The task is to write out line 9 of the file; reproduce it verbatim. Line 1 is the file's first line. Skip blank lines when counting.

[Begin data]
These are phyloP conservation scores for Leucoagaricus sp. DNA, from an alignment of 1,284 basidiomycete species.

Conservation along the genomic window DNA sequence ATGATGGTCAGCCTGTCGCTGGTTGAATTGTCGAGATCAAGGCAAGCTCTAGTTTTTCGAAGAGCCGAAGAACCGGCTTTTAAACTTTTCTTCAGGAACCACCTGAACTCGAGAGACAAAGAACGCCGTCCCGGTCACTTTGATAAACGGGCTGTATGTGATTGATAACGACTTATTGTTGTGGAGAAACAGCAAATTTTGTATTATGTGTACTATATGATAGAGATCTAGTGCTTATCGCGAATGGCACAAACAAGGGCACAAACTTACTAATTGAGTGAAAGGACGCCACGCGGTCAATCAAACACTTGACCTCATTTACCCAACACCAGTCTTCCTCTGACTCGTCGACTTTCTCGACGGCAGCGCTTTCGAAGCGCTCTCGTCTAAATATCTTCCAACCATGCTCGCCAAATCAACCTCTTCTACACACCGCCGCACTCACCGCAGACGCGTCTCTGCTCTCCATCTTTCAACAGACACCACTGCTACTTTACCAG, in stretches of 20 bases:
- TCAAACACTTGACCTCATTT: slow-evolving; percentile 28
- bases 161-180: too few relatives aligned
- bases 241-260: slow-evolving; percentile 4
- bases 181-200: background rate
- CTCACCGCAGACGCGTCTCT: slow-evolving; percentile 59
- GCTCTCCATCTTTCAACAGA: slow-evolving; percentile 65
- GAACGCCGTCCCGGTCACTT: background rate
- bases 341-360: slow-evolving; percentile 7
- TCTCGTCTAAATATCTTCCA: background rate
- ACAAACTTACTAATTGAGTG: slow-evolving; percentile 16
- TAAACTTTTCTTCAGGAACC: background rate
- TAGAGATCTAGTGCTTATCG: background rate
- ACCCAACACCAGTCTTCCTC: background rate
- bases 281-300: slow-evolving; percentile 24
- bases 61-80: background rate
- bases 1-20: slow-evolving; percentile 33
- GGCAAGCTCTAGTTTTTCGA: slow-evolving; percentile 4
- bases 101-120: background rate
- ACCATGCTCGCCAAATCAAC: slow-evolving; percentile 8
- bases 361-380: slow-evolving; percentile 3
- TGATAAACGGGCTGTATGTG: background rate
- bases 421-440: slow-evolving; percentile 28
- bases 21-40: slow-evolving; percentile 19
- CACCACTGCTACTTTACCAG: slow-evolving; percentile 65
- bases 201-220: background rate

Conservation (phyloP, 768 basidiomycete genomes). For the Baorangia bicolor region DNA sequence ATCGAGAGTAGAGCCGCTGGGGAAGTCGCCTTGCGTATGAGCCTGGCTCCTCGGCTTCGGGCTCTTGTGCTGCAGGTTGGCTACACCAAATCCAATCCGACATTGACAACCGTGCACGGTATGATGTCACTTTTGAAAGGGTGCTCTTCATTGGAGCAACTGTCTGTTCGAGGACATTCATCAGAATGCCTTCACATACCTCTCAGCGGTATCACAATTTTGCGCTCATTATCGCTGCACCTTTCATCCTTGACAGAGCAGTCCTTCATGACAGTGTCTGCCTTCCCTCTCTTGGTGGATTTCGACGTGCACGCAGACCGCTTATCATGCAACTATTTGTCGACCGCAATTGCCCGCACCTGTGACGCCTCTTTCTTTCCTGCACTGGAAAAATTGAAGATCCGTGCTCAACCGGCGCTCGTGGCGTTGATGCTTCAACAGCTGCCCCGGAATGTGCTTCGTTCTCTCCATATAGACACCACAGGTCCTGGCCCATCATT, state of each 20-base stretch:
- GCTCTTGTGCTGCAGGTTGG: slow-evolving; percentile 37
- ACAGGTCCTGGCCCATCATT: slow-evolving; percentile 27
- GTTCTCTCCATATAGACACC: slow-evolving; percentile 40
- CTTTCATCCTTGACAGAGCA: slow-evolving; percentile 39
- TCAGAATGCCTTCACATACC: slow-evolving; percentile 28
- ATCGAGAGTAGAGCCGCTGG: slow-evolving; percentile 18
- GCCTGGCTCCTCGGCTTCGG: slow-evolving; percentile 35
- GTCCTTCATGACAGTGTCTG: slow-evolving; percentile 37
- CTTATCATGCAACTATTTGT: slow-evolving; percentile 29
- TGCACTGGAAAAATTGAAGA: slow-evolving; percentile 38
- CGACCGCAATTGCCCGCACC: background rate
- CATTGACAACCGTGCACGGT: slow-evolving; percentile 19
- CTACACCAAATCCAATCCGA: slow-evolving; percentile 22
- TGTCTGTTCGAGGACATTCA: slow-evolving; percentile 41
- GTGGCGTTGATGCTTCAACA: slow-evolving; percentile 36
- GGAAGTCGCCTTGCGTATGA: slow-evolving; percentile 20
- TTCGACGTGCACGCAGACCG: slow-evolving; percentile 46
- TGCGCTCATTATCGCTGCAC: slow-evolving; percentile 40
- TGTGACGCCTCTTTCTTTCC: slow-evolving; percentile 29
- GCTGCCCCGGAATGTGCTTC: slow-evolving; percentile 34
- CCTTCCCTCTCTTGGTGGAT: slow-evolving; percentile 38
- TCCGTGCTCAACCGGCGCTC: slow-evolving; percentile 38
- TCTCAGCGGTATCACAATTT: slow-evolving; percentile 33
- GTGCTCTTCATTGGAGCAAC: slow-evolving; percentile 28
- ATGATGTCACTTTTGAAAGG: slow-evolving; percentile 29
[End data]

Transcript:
- GAACGCCGTCCCGGTCACTT: background rate